The box of prescription drugs had been forgotten in a back closet of a retail pharmacy for so long that some of the pills predated the 1969 moon landing. Most were 30 to 40 years past their expiration dates
the cache was an opportunity to answer an enduring question about the actual shelf life of drugs: Could these drugs from the bell-bottom era still be potent?
The age of the drugs might have been bizarre, but the question the researchers wanted to answer wasn’t.
Pharmacies across the country — in major medical centers and in neighborhood strip malls — routinely toss out tons of scarce and potentially valuable prescription drugs when they hit their expiration dates.
Gerona and Cantrell, a pharmacist and toxicologist, knew that the term “expiration date” was a misnomer.
The dates on drug labels are simply the point up to which the Food and Drug Administration and pharmaceutical companies guarantee their effectiveness, typically at two or three years.
But the dates don’t necessarily mean they’re ineffective immediately after they “expire” — just that there’s no incentive for drugmakers to study whether they could still be usable.
ProPublica has been researching why the U.S. health care system is the most expensive in the world. One answer, broadly, is waste — some of it buried in practices that the medical establishment and the rest of us take for granted.
We’ve documented how hospitals often discard pricey new supplies, how nursing homes trash valuable medications after patients pass away or move out, and how drug companies create expensive combinations of cheap drugs. Experts estimate such squandering eats up about $765 billion a year — as much as a quarter of all the country’s health care spending.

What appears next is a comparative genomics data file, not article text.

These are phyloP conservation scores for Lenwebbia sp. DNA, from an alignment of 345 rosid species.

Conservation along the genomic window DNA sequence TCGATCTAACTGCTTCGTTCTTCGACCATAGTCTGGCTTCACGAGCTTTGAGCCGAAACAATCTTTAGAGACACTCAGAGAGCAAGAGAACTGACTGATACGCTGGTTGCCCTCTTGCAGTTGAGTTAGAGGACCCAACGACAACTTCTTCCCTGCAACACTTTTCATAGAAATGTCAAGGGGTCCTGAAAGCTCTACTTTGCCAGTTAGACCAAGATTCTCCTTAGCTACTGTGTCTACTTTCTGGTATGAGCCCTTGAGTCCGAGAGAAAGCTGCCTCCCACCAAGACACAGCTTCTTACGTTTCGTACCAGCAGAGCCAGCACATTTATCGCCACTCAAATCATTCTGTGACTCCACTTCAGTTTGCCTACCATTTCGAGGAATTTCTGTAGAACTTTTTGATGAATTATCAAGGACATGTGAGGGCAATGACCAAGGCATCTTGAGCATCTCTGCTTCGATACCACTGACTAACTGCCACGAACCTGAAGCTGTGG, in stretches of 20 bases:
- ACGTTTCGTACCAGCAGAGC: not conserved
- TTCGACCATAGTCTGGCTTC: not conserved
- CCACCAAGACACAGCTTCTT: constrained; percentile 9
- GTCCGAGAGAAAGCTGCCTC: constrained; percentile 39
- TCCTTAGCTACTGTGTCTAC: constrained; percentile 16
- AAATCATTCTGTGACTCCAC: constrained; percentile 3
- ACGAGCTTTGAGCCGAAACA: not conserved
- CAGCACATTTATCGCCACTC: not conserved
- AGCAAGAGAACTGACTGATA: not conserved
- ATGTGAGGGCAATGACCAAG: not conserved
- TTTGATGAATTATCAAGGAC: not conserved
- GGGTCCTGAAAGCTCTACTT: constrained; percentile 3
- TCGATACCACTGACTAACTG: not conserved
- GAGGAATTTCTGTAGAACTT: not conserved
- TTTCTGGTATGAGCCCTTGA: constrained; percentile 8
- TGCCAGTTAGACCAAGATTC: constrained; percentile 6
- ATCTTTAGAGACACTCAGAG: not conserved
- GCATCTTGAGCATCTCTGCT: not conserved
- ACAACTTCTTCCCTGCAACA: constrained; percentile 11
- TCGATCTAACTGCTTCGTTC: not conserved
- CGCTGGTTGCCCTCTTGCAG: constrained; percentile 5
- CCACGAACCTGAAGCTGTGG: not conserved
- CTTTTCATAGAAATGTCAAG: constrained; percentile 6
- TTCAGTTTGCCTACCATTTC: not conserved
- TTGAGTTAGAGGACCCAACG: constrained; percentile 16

In his lab, Gerona ran tests on the decades-old drugs, including some now defunct brands such as the diet pills Obocell (once pitched to doctors with a portly figurine called “Mr. Obocell”) and Bamadex. Overall, the bottles contained 14 different compounds, including antihistamines, pain relievers and stimulants. All the drugs tested were in their original sealed containers.
The findings surprised both researchers:
A dozen of the 14 compounds were still as potent as they were when they were manufactured, some at almost 100 percent of their labeled concentrations.
“Lo and behold,” Cantrell says, “The active ingredients are pretty darn stable.”
“Refining our prescription drug dating process could save billions,” he says.
But after a brief burst of attention, the response to their study faded. That raises an even bigger question: If some drugs remain effective well beyond the date on their labels, why hasn’t there been a push to extend their expiration dates?
It turns out that the FDA, the agency that helps set the dates, has long known the shelf life of some drugs can be extended, sometimes by years.
For decades, the federal government has stockpiled massive stashes of medication, antidotes and vaccines in secure locations throughout the country. The drugs are worth tens of billions of dollars and would provide a first line of defense in case of a large-scale emergency.